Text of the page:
US President Barack Obama has assured the jittery market and the world community that his country would pay his bills, even as the IMF warned that the failure to increase the debt ceiling would result potentially major disruption in financial markets.
"My message to the world is the United States always has paid its bills and it will do so again. But I think they're not just looking at what I say; they're looking at what Congress does," Obama told a White House news conference on Tuesday.
Obama said every country, every democracy in particular, has tussles over the budget.
"And I think most world leaders understand it. They've themselves been through it if they're in a democracy," he said.
"What you haven't seen before, I think, from the vantage point of a lot of world leaders, is the notion that one party in Congress might blow the whole thing up if they don't get their way. They've never seen that before. And that does make them nervous, particularly given what happened in 2011," he said.
"I mean, keep in mind we've been here before, right? We saw what happened in 2011. I think the assumption was that the Americans must have learned their lesson, that there would be budget conflicts, but nobody again would threaten the possibility that we would default," Obama said in response to a question.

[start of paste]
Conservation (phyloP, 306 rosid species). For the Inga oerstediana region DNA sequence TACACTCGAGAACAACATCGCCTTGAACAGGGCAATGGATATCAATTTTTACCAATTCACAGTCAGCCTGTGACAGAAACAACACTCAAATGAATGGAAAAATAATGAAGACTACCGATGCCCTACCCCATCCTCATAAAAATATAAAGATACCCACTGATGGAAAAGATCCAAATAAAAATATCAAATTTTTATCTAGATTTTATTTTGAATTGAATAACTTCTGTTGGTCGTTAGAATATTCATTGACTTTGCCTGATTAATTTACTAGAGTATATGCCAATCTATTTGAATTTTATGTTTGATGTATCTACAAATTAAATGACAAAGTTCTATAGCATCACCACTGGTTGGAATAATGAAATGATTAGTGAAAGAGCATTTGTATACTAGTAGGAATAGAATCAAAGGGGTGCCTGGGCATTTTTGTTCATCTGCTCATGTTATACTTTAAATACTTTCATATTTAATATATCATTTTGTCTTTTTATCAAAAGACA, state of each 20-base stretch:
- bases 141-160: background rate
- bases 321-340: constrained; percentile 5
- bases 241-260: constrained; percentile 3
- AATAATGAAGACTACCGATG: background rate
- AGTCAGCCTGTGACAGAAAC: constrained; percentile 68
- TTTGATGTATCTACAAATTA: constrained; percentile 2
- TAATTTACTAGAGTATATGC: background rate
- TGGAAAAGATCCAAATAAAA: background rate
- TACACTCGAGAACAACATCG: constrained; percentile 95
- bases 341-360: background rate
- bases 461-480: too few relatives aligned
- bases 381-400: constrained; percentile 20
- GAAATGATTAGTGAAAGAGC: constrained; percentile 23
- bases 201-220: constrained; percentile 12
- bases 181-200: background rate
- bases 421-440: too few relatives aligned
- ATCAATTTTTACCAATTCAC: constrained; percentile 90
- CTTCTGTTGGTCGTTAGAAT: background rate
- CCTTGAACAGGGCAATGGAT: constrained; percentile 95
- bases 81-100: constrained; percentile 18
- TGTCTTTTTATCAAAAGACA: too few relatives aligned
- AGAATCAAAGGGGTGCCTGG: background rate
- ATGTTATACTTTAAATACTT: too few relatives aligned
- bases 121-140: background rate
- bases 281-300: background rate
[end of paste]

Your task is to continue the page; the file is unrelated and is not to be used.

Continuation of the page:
"When they hear members of the Senate and members of Congress saying maybe default wouldn't be that bad, I'll bet that makes them nervous. It makes me nervous. It should make the American people nervous, because that's irresponsible. It is out of touch with reality," Obama said.
"It is based on a flawed analysis of how our economy works. You cannot pay some bills and not others and think somehow that the fact that you're paying some bills protects you from a loss of creditworthiness," he said.
"That's not what happens in our own personal lives. I don't know why people think that that's how it works for the United States government," he said.
Hours earlier, the IMF warned of adverse impact on the global economy if the US defaults if the debt ceiling is not raised by the Congress.
"Failure to lift the debt ceiling would, however, be a major event. Prolonged failure would lead to an extreme fiscal consolidation, and surely derail the US recovery," Olivier Blanchard, IMF Economic Counselor and Director of the Research Department, told reporters at a news conference being held at its headquarters in Washington.
"But the effects of any failure to repay the debt would be felt right away, leading to potentially major disruptions in financial markets, both in the US and abroad," he said.
"We see this as a tail risk, with low probability, but, were it to happen, it would have major consequences," Blanchard said.